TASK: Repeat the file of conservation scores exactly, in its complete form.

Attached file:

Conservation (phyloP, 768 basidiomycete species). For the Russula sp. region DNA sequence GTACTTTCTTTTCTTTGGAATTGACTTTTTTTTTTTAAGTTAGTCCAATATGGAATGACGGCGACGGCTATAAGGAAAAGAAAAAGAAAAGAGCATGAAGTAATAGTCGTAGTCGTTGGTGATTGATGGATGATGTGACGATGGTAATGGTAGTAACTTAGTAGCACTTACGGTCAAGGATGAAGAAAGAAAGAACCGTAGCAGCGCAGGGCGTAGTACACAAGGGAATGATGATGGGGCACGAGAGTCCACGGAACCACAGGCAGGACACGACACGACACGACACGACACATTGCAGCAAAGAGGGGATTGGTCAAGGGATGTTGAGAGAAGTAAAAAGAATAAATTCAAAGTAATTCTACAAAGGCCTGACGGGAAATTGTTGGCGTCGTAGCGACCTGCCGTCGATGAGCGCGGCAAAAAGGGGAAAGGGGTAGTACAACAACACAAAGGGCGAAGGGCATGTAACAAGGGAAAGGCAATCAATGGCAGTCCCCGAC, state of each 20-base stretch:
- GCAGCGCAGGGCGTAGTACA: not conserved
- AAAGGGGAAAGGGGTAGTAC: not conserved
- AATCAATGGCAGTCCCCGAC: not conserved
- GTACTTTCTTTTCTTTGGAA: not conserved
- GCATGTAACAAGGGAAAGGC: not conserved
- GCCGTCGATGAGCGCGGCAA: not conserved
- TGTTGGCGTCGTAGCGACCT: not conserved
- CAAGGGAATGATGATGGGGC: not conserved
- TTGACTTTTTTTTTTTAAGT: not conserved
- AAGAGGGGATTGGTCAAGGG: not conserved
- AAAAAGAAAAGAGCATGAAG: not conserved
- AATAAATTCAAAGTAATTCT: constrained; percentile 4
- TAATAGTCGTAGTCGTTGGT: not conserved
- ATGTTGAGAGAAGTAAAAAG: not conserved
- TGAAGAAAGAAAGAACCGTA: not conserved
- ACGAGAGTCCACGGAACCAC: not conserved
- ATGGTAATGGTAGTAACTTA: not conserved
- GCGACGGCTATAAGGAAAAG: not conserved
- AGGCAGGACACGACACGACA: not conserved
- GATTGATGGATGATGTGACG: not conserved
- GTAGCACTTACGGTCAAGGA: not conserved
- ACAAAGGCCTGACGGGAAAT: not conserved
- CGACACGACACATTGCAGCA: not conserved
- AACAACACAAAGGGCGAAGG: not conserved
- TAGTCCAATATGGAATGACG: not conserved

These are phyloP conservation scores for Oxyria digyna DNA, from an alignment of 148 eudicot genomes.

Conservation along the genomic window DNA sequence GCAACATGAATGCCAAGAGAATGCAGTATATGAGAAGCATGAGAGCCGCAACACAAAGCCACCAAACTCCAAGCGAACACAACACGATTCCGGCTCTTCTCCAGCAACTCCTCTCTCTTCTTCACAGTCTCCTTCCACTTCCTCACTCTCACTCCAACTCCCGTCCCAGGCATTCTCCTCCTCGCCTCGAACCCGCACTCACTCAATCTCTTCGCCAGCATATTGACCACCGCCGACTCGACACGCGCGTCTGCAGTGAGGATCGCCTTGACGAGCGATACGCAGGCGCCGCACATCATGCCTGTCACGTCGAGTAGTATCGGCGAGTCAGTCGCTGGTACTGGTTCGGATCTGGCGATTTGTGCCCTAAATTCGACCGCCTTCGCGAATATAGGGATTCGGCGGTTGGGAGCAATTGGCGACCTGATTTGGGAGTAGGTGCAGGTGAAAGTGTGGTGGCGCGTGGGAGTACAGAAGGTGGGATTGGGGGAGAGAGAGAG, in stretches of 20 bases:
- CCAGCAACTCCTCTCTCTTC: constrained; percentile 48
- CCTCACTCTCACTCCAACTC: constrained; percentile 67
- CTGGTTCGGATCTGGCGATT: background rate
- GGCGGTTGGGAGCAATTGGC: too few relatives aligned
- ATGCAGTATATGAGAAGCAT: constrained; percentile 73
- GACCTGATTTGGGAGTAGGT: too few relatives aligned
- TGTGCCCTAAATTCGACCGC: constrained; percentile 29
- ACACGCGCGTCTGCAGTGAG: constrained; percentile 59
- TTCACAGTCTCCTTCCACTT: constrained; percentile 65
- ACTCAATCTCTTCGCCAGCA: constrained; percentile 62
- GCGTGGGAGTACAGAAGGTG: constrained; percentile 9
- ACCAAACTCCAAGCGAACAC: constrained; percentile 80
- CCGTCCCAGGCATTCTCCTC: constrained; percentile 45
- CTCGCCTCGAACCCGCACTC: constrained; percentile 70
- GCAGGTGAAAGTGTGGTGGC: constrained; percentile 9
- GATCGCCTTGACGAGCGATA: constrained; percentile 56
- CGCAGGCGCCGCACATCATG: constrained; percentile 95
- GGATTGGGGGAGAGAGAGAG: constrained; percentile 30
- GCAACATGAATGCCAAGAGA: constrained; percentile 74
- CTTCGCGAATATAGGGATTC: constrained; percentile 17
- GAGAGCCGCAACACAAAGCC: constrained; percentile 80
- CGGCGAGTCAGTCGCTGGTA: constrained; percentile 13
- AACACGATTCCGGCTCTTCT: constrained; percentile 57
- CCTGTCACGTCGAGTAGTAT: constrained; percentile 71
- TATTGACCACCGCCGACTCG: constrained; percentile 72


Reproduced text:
Conservation (phyloP, 768 basidiomycete species). For the Russula sp. region DNA sequence GTACTTTCTTTTCTTTGGAATTGACTTTTTTTTTTTAAGTTAGTCCAATATGGAATGACGGCGACGGCTATAAGGAAAAGAAAAAGAAAAGAGCATGAAGTAATAGTCGTAGTCGTTGGTGATTGATGGATGATGTGACGATGGTAATGGTAGTAACTTAGTAGCACTTACGGTCAAGGATGAAGAAAGAAAGAACCGTAGCAGCGCAGGGCGTAGTACACAAGGGAATGATGATGGGGCACGAGAGTCCACGGAACCACAGGCAGGACACGACACGACACGACACGACACATTGCAGCAAAGAGGGGATTGGTCAAGGGATGTTGAGAGAAGTAAAAAGAATAAATTCAAAGTAATTCTACAAAGGCCTGACGGGAAATTGTTGGCGTCGTAGCGACCTGCCGTCGATGAGCGCGGCAAAAAGGGGAAAGGGGTAGTACAACAACACAAAGGGCGAAGGGCATGTAACAAGGGAAAGGCAATCAATGGCAGTCCCCGAC, state of each 20-base stretch:
- GCAGCGCAGGGCGTAGTACA: not conserved
- AAAGGGGAAAGGGGTAGTAC: not conserved
- AATCAATGGCAGTCCCCGAC: not conserved
- GTACTTTCTTTTCTTTGGAA: not conserved
- GCATGTAACAAGGGAAAGGC: not conserved
- GCCGTCGATGAGCGCGGCAA: not conserved
- TGTTGGCGTCGTAGCGACCT: not conserved
- CAAGGGAATGATGATGGGGC: not conserved
- TTGACTTTTTTTTTTTAAGT: not conserved
- AAGAGGGGATTGGTCAAGGG: not conserved
- AAAAAGAAAAGAGCATGAAG: not conserved
- AATAAATTCAAAGTAATTCT: constrained; percentile 4
- TAATAGTCGTAGTCGTTGGT: not conserved
- ATGTTGAGAGAAGTAAAAAG: not conserved
- TGAAGAAAGAAAGAACCGTA: not conserved
- ACGAGAGTCCACGGAACCAC: not conserved
- ATGGTAATGGTAGTAACTTA: not conserved
- GCGACGGCTATAAGGAAAAG: not conserved
- AGGCAGGACACGACACGACA: not conserved
- GATTGATGGATGATGTGACG: not conserved
- GTAGCACTTACGGTCAAGGA: not conserved
- ACAAAGGCCTGACGGGAAAT: not conserved
- CGACACGACACATTGCAGCA: not conserved
- AACAACACAAAGGGCGAAGG: not conserved
- TAGTCCAATATGGAATGACG: not conserved

These are phyloP conservation scores for Oxyria digyna DNA, from an alignment of 148 eudicot genomes.

Conservation along the genomic window DNA sequence GCAACATGAATGCCAAGAGAATGCAGTATATGAGAAGCATGAGAGCCGCAACACAAAGCCACCAAACTCCAAGCGAACACAACACGATTCCGGCTCTTCTCCAGCAACTCCTCTCTCTTCTTCACAGTCTCCTTCCACTTCCTCACTCTCACTCCAACTCCCGTCCCAGGCATTCTCCTCCTCGCCTCGAACCCGCACTCACTCAATCTCTTCGCCAGCATATTGACCACCGCCGACTCGACACGCGCGTCTGCAGTGAGGATCGCCTTGACGAGCGATACGCAGGCGCCGCACATCATGCCTGTCACGTCGAGTAGTATCGGCGAGTCAGTCGCTGGTACTGGTTCGGATCTGGCGATTTGTGCCCTAAATTCGACCGCCTTCGCGAATATAGGGATTCGGCGGTTGGGAGCAATTGGCGACCTGATTTGGGAGTAGGTGCAGGTGAAAGTGTGGTGGCGCGTGGGAGTACAGAAGGTGGGATTGGGGGAGAGAGAGAG, in stretches of 20 bases:
- CCAGCAACTCCTCTCTCTTC: constrained; percentile 48
- CCTCACTCTCACTCCAACTC: constrained; percentile 67
- CTGGTTCGGATCTGGCGATT: background rate
- GGCGGTTGGGAGCAATTGGC: too few relatives aligned
- ATGCAGTATATGAGAAGCAT: constrained; percentile 73
- GACCTGATTTGGGAGTAGGT: too few relatives aligned
- TGTGCCCTAAATTCGACCGC: constrained; percentile 29
- ACACGCGCGTCTGCAGTGAG: constrained; percentile 59
- TTCACAGTCTCCTTCCACTT: constrained; percentile 65
- ACTCAATCTCTTCGCCAGCA: constrained; percentile 62
- GCGTGGGAGTACAGAAGGTG: constrained; percentile 9
- ACCAAACTCCAAGCGAACAC: constrained; percentile 80
- CCGTCCCAGGCATTCTCCTC: constrained; percentile 45
- CTCGCCTCGAACCCGCACTC: constrained; percentile 70
- GCAGGTGAAAGTGTGGTGGC: constrained; percentile 9
- GATCGCCTTGACGAGCGATA: constrained; percentile 56
- CGCAGGCGCCGCACATCATG: constrained; percentile 95
- GGATTGGGGGAGAGAGAGAG: constrained; percentile 30
- GCAACATGAATGCCAAGAGA: constrained; percentile 74
- CTTCGCGAATATAGGGATTC: constrained; percentile 17
- GAGAGCCGCAACACAAAGCC: constrained; percentile 80
- CGGCGAGTCAGTCGCTGGTA: constrained; percentile 13
- AACACGATTCCGGCTCTTCT: constrained; percentile 57
- CCTGTCACGTCGAGTAGTAT: constrained; percentile 71
- TATTGACCACCGCCGACTCG: constrained; percentile 72